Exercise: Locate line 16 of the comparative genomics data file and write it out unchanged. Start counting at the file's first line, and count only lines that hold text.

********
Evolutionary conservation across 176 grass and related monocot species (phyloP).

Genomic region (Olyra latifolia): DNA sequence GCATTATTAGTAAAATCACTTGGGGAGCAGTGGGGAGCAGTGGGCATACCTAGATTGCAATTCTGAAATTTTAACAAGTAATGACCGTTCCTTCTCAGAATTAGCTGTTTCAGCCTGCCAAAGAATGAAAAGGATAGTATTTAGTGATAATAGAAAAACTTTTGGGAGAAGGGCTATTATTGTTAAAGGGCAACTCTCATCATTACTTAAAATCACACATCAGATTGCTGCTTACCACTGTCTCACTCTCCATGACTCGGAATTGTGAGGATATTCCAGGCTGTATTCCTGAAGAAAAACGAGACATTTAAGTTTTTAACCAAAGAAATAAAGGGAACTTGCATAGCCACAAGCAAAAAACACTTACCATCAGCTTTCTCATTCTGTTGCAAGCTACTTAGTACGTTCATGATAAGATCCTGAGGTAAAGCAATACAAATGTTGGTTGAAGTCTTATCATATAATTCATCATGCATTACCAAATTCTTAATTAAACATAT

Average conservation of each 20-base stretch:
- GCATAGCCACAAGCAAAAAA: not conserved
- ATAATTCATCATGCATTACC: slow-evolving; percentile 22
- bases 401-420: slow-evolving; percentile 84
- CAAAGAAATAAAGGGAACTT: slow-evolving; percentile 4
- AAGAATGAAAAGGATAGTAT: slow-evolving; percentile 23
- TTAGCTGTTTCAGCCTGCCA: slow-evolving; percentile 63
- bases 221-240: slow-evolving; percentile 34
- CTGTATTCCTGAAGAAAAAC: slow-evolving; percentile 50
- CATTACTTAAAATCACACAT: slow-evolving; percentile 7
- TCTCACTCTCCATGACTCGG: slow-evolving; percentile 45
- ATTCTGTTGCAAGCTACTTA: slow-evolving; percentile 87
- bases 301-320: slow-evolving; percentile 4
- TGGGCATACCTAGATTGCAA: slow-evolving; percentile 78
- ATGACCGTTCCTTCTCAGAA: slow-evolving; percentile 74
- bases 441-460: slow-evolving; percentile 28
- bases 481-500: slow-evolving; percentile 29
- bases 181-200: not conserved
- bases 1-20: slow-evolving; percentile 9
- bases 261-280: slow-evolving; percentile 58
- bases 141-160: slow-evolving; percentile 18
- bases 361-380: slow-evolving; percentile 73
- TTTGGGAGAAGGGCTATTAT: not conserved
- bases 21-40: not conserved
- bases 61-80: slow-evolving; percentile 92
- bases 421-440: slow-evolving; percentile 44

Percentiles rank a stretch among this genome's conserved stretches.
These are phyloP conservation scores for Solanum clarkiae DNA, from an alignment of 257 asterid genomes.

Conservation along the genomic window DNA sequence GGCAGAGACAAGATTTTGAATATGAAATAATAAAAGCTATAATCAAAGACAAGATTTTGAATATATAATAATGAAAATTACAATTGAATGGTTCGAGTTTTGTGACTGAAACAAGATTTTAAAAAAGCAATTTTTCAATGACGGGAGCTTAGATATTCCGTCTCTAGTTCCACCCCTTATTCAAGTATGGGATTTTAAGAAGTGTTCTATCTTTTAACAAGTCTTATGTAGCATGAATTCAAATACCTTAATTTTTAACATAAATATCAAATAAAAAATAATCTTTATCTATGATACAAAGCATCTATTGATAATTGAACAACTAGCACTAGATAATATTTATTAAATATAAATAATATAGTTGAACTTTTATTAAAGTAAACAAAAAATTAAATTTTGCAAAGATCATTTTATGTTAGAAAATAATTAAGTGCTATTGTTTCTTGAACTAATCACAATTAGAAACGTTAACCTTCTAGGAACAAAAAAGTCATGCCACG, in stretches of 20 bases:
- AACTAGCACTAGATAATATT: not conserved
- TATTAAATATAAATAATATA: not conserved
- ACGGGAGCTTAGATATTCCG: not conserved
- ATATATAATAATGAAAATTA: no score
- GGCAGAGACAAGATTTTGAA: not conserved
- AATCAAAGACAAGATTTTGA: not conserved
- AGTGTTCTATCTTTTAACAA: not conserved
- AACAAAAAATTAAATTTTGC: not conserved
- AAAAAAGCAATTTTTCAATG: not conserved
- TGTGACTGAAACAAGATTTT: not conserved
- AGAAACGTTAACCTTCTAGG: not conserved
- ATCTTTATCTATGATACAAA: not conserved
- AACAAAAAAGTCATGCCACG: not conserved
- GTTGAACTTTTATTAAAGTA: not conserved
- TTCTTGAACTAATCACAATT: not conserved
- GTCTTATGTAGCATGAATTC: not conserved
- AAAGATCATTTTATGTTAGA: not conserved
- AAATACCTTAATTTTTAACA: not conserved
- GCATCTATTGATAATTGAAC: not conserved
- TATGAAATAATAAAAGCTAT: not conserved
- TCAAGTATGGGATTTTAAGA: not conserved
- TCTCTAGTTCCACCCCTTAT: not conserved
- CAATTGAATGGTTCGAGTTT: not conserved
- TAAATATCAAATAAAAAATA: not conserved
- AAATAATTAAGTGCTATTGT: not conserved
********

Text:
- TGGGCATACCTAGATTGCAA: slow-evolving; percentile 78